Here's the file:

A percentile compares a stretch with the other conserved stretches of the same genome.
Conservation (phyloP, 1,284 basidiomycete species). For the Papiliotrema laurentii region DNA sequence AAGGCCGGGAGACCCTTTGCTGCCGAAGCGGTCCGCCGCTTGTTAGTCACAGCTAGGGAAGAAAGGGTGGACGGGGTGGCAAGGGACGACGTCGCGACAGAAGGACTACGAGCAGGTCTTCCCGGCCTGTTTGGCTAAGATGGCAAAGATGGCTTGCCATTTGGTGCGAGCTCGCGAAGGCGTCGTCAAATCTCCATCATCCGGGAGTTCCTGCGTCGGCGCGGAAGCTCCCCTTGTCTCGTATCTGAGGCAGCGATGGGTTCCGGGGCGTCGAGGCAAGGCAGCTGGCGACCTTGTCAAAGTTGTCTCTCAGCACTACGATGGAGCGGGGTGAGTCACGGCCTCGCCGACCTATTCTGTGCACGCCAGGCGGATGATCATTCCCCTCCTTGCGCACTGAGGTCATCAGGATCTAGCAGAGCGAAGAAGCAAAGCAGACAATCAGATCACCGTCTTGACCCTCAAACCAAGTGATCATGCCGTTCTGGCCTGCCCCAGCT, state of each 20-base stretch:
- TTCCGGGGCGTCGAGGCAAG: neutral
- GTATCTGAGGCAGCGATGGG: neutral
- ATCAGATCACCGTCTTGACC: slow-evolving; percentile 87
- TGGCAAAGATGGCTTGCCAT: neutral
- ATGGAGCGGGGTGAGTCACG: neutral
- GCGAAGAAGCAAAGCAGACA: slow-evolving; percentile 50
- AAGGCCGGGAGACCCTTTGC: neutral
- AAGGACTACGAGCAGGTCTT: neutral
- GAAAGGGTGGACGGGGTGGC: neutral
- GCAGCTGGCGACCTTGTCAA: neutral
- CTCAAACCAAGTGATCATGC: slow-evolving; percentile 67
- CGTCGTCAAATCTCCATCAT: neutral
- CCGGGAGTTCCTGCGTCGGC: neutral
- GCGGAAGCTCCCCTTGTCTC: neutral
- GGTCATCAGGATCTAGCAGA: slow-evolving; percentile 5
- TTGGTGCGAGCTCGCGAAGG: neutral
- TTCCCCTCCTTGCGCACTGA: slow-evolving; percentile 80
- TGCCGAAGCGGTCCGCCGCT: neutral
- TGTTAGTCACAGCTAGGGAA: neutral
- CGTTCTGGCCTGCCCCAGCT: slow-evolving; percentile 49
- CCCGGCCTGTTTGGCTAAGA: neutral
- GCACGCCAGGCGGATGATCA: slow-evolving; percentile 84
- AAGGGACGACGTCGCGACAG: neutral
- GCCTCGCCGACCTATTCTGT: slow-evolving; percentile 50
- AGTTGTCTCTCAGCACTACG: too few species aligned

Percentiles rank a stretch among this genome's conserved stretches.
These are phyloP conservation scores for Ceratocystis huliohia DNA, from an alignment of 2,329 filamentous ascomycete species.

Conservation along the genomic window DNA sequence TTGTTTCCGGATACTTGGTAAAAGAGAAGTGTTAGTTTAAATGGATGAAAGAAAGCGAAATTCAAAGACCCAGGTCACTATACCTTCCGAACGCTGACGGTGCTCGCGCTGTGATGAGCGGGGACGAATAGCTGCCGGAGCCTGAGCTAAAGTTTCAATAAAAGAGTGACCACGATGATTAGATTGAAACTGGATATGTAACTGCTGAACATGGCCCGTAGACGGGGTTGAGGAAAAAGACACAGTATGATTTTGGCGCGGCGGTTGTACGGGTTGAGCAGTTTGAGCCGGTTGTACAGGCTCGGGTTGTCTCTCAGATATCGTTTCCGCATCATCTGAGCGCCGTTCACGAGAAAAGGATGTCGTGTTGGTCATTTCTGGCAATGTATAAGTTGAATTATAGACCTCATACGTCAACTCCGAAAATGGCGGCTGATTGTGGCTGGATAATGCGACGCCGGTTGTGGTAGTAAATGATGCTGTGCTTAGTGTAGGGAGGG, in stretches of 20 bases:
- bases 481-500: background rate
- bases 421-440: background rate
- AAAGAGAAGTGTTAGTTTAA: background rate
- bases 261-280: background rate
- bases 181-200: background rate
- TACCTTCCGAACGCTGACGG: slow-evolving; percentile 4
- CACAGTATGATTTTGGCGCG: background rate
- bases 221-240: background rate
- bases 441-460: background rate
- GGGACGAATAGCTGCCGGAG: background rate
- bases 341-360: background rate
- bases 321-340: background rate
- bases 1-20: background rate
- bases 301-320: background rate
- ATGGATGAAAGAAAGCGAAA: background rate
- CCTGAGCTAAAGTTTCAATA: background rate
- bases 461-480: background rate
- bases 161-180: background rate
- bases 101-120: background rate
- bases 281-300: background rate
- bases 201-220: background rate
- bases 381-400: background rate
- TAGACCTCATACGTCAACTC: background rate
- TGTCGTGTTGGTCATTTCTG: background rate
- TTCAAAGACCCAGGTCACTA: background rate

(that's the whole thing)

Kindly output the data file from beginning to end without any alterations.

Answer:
A percentile compares a stretch with the other conserved stretches of the same genome.
Conservation (phyloP, 1,284 basidiomycete species). For the Papiliotrema laurentii region DNA sequence AAGGCCGGGAGACCCTTTGCTGCCGAAGCGGTCCGCCGCTTGTTAGTCACAGCTAGGGAAGAAAGGGTGGACGGGGTGGCAAGGGACGACGTCGCGACAGAAGGACTACGAGCAGGTCTTCCCGGCCTGTTTGGCTAAGATGGCAAAGATGGCTTGCCATTTGGTGCGAGCTCGCGAAGGCGTCGTCAAATCTCCATCATCCGGGAGTTCCTGCGTCGGCGCGGAAGCTCCCCTTGTCTCGTATCTGAGGCAGCGATGGGTTCCGGGGCGTCGAGGCAAGGCAGCTGGCGACCTTGTCAAAGTTGTCTCTCAGCACTACGATGGAGCGGGGTGAGTCACGGCCTCGCCGACCTATTCTGTGCACGCCAGGCGGATGATCATTCCCCTCCTTGCGCACTGAGGTCATCAGGATCTAGCAGAGCGAAGAAGCAAAGCAGACAATCAGATCACCGTCTTGACCCTCAAACCAAGTGATCATGCCGTTCTGGCCTGCCCCAGCT, state of each 20-base stretch:
- TTCCGGGGCGTCGAGGCAAG: neutral
- GTATCTGAGGCAGCGATGGG: neutral
- ATCAGATCACCGTCTTGACC: slow-evolving; percentile 87
- TGGCAAAGATGGCTTGCCAT: neutral
- ATGGAGCGGGGTGAGTCACG: neutral
- GCGAAGAAGCAAAGCAGACA: slow-evolving; percentile 50
- AAGGCCGGGAGACCCTTTGC: neutral
- AAGGACTACGAGCAGGTCTT: neutral
- GAAAGGGTGGACGGGGTGGC: neutral
- GCAGCTGGCGACCTTGTCAA: neutral
- CTCAAACCAAGTGATCATGC: slow-evolving; percentile 67
- CGTCGTCAAATCTCCATCAT: neutral
- CCGGGAGTTCCTGCGTCGGC: neutral
- GCGGAAGCTCCCCTTGTCTC: neutral
- GGTCATCAGGATCTAGCAGA: slow-evolving; percentile 5
- TTGGTGCGAGCTCGCGAAGG: neutral
- TTCCCCTCCTTGCGCACTGA: slow-evolving; percentile 80
- TGCCGAAGCGGTCCGCCGCT: neutral
- TGTTAGTCACAGCTAGGGAA: neutral
- CGTTCTGGCCTGCCCCAGCT: slow-evolving; percentile 49
- CCCGGCCTGTTTGGCTAAGA: neutral
- GCACGCCAGGCGGATGATCA: slow-evolving; percentile 84
- AAGGGACGACGTCGCGACAG: neutral
- GCCTCGCCGACCTATTCTGT: slow-evolving; percentile 50
- AGTTGTCTCTCAGCACTACG: too few species aligned

Percentiles rank a stretch among this genome's conserved stretches.
These are phyloP conservation scores for Ceratocystis huliohia DNA, from an alignment of 2,329 filamentous ascomycete species.

Conservation along the genomic window DNA sequence TTGTTTCCGGATACTTGGTAAAAGAGAAGTGTTAGTTTAAATGGATGAAAGAAAGCGAAATTCAAAGACCCAGGTCACTATACCTTCCGAACGCTGACGGTGCTCGCGCTGTGATGAGCGGGGACGAATAGCTGCCGGAGCCTGAGCTAAAGTTTCAATAAAAGAGTGACCACGATGATTAGATTGAAACTGGATATGTAACTGCTGAACATGGCCCGTAGACGGGGTTGAGGAAAAAGACACAGTATGATTTTGGCGCGGCGGTTGTACGGGTTGAGCAGTTTGAGCCGGTTGTACAGGCTCGGGTTGTCTCTCAGATATCGTTTCCGCATCATCTGAGCGCCGTTCACGAGAAAAGGATGTCGTGTTGGTCATTTCTGGCAATGTATAAGTTGAATTATAGACCTCATACGTCAACTCCGAAAATGGCGGCTGATTGTGGCTGGATAATGCGACGCCGGTTGTGGTAGTAAATGATGCTGTGCTTAGTGTAGGGAGGG, in stretches of 20 bases:
- bases 481-500: background rate
- bases 421-440: background rate
- AAAGAGAAGTGTTAGTTTAA: background rate
- bases 261-280: background rate
- bases 181-200: background rate
- TACCTTCCGAACGCTGACGG: slow-evolving; percentile 4
- CACAGTATGATTTTGGCGCG: background rate
- bases 221-240: background rate
- bases 441-460: background rate
- GGGACGAATAGCTGCCGGAG: background rate
- bases 341-360: background rate
- bases 321-340: background rate
- bases 1-20: background rate
- bases 301-320: background rate
- ATGGATGAAAGAAAGCGAAA: background rate
- CCTGAGCTAAAGTTTCAATA: background rate
- bases 461-480: background rate
- bases 161-180: background rate
- bases 101-120: background rate
- bases 281-300: background rate
- bases 201-220: background rate
- bases 381-400: background rate
- TAGACCTCATACGTCAACTC: background rate
- TGTCGTGTTGGTCATTTCTG: background rate
- TTCAAAGACCCAGGTCACTA: background rate